When the results started rolling in Tuesday I felt threatened. I felt lied to, betrayed and even undermined by a nation that could actually vote and side with a man so bitter towards progress and equality. On Wednesday, when I  had to continue on with my life, everything seemed pointless. Why go to school when no one will ever see me as a leader? Why educate myself when I’ll only ever be seen as a number between 1 & 10? This isn’t the life I voted for. 

This election, if nothing else, has given me a strange urgency to tell you your voice is powerful. You are powerful on your own accord. You don’t need me, or any sensationalized media to derive self worth. I hope you know that.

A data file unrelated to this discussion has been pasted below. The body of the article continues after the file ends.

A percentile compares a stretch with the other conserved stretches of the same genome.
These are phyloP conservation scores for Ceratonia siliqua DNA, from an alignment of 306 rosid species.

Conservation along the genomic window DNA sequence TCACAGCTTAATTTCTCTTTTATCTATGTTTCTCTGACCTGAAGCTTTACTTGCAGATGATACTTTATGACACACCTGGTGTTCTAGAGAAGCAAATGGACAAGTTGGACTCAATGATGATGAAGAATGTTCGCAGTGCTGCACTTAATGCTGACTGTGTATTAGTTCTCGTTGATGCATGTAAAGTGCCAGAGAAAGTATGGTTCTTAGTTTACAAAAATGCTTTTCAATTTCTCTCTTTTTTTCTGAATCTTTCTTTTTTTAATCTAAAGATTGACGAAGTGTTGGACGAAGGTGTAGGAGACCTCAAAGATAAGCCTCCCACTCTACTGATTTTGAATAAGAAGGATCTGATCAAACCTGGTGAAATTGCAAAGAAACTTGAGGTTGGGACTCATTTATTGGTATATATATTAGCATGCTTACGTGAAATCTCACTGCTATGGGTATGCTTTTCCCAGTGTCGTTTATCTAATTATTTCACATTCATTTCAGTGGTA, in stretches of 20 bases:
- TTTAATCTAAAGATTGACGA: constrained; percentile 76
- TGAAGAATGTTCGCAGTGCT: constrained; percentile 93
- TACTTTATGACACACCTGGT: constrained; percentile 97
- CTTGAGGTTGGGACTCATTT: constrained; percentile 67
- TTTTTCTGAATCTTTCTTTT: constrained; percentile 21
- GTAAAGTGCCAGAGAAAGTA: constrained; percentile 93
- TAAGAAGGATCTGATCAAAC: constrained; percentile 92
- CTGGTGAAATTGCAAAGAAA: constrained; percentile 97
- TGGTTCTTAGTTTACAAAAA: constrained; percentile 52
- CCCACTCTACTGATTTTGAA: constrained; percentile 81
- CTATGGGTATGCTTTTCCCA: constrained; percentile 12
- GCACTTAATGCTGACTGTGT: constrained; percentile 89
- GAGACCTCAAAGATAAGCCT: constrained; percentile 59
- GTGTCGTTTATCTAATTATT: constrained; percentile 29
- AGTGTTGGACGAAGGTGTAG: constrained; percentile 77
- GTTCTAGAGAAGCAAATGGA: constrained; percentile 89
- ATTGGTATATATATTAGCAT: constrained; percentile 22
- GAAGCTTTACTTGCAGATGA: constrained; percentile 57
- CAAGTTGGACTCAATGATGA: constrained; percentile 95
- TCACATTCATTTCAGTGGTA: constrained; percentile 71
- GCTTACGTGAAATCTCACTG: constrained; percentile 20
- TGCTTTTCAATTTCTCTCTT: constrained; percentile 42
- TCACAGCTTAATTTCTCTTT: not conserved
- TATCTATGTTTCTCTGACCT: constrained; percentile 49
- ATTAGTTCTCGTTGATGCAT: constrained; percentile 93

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Image from Lenny Letter

Trump winning is not the female race’s fault, but maybe we can take this election as a growing pain that pushes us to a higher, more authoritative mindset. I’m not saying we can’t feel beautiful, dress well, or wear makeup. We are beautiful women, and I love the desire to express that, but we need to focus on flouting the image 49% of the United States have towards women. This win says a lot about our nation, about our gender equality, and about the female race not being taken seriously. It’s time we change our mindset. It’s time we change the mindset of everyone who can’t see past the girl. We are powerful. Let’s make everyone else think that too.